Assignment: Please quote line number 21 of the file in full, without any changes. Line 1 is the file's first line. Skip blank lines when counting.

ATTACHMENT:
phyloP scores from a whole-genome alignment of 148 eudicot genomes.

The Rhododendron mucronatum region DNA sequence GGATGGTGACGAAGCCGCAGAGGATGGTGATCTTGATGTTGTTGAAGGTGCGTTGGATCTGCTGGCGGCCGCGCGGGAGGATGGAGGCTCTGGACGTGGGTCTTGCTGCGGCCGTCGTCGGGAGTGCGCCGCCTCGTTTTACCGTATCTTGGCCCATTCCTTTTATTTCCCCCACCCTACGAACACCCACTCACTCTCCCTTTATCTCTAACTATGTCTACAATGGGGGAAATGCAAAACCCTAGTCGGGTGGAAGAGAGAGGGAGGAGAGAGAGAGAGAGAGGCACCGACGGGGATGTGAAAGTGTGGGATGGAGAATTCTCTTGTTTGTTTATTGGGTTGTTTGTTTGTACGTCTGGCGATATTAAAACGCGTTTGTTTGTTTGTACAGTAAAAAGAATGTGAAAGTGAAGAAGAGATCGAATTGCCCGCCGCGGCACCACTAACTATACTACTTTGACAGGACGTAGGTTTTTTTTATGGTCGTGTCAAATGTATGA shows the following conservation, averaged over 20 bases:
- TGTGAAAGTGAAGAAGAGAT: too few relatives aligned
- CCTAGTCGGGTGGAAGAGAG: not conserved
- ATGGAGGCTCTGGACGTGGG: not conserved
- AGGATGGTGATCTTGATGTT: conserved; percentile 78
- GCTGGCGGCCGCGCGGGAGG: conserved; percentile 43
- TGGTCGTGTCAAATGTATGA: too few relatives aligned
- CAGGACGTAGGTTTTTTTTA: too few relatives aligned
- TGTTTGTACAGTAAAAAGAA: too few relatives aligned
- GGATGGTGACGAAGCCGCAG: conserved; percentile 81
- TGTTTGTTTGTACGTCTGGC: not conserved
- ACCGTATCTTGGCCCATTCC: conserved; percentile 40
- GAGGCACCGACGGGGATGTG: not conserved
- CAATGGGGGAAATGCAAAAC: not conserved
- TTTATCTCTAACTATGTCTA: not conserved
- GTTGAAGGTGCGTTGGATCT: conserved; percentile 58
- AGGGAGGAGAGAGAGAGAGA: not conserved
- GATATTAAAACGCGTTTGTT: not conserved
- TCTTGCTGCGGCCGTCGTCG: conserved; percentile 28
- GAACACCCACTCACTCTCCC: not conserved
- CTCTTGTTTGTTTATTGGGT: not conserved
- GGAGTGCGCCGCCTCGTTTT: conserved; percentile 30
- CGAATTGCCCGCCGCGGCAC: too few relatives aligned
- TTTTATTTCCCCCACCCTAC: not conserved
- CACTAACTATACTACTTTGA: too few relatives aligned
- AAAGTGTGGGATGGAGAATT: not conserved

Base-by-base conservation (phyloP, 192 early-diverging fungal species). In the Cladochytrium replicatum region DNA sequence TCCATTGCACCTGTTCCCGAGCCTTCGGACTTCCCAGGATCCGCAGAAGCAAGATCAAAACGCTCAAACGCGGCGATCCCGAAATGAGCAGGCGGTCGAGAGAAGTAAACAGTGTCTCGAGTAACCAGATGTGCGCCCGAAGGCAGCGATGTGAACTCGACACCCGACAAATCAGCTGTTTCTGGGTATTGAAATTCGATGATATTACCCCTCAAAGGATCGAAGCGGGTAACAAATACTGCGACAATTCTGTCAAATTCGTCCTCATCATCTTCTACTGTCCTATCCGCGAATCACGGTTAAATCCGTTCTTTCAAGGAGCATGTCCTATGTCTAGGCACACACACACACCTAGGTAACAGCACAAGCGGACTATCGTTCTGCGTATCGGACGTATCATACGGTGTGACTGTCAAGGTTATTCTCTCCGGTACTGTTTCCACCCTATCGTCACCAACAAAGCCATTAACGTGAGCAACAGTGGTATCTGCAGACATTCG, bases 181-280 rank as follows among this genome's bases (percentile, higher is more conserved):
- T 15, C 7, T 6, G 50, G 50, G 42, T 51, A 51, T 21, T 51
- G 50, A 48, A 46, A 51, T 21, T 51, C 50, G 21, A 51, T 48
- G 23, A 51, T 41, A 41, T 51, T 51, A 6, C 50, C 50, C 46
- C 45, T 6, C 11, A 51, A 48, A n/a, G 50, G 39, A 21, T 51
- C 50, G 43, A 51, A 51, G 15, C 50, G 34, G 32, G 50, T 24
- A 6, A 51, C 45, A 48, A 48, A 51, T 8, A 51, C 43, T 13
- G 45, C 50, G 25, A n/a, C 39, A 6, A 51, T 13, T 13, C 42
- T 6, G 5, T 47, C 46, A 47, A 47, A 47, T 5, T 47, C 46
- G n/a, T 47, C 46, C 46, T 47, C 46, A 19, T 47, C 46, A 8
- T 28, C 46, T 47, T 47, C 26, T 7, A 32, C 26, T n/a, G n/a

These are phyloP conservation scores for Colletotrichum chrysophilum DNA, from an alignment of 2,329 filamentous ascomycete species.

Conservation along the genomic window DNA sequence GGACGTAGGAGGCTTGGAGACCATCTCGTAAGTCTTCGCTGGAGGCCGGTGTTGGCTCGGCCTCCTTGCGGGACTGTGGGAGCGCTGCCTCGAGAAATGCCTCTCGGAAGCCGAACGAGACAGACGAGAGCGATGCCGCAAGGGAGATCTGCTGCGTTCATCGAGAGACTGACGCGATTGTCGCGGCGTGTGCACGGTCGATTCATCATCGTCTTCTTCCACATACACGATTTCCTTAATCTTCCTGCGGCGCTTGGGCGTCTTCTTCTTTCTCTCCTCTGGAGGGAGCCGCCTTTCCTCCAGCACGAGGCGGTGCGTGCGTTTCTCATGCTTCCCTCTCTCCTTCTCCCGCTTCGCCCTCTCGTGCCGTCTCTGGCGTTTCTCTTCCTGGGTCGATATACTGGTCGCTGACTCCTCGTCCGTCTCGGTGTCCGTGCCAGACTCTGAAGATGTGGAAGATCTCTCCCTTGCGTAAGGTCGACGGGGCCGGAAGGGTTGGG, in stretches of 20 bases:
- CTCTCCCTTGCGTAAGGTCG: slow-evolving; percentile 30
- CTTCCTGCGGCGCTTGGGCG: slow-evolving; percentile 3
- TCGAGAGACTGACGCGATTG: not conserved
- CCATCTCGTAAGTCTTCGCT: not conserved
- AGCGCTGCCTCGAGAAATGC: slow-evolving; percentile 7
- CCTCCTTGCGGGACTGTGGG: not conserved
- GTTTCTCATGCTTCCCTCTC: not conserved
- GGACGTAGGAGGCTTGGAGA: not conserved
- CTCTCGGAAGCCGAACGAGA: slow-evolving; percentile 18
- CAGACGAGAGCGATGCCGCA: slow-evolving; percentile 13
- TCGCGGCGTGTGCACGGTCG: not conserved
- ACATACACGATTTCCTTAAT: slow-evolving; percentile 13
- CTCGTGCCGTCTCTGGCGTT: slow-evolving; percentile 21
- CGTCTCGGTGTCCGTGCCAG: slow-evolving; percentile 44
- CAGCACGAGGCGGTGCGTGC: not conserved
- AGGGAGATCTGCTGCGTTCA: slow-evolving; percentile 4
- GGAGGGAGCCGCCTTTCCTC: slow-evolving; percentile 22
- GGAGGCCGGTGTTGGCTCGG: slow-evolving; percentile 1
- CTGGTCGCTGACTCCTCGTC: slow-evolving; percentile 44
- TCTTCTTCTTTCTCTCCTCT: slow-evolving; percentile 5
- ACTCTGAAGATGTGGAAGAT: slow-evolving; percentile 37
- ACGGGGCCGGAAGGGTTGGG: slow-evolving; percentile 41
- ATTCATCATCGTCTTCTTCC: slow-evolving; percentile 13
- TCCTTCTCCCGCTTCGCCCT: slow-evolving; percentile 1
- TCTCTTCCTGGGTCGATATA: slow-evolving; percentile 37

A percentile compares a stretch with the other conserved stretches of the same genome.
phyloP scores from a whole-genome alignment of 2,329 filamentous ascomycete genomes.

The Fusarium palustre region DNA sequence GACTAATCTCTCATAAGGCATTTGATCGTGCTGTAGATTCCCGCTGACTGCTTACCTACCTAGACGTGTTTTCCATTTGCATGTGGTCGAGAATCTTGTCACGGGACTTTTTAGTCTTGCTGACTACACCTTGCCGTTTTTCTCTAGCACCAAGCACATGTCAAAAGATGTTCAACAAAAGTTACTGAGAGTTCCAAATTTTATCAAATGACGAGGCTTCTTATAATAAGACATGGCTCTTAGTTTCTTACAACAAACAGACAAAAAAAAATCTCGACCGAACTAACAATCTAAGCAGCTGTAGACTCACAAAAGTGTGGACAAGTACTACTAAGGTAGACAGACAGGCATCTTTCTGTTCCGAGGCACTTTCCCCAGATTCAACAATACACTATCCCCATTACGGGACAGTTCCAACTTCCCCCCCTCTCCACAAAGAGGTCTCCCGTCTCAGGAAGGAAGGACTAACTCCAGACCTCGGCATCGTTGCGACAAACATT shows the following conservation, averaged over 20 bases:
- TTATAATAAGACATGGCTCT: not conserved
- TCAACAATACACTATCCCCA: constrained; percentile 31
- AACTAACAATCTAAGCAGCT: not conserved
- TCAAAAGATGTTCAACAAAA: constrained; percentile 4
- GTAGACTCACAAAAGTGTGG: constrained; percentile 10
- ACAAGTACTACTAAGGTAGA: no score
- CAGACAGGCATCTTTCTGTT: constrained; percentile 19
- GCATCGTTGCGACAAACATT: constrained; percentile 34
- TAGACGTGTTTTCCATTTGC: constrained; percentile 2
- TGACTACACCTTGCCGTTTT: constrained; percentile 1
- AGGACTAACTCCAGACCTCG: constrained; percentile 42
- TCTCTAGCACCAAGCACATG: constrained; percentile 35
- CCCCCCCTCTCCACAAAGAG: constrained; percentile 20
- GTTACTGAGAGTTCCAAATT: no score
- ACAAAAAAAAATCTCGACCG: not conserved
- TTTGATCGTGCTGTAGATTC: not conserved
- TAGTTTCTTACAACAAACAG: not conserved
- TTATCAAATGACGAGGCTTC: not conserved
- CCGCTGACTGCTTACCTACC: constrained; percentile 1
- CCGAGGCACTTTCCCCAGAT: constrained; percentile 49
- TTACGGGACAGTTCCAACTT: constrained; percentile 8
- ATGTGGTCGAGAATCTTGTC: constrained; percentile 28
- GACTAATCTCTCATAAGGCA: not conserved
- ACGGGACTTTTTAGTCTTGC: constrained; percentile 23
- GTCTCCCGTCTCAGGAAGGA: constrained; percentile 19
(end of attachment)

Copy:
- GAACACCCACTCACTCTCCC: not conserved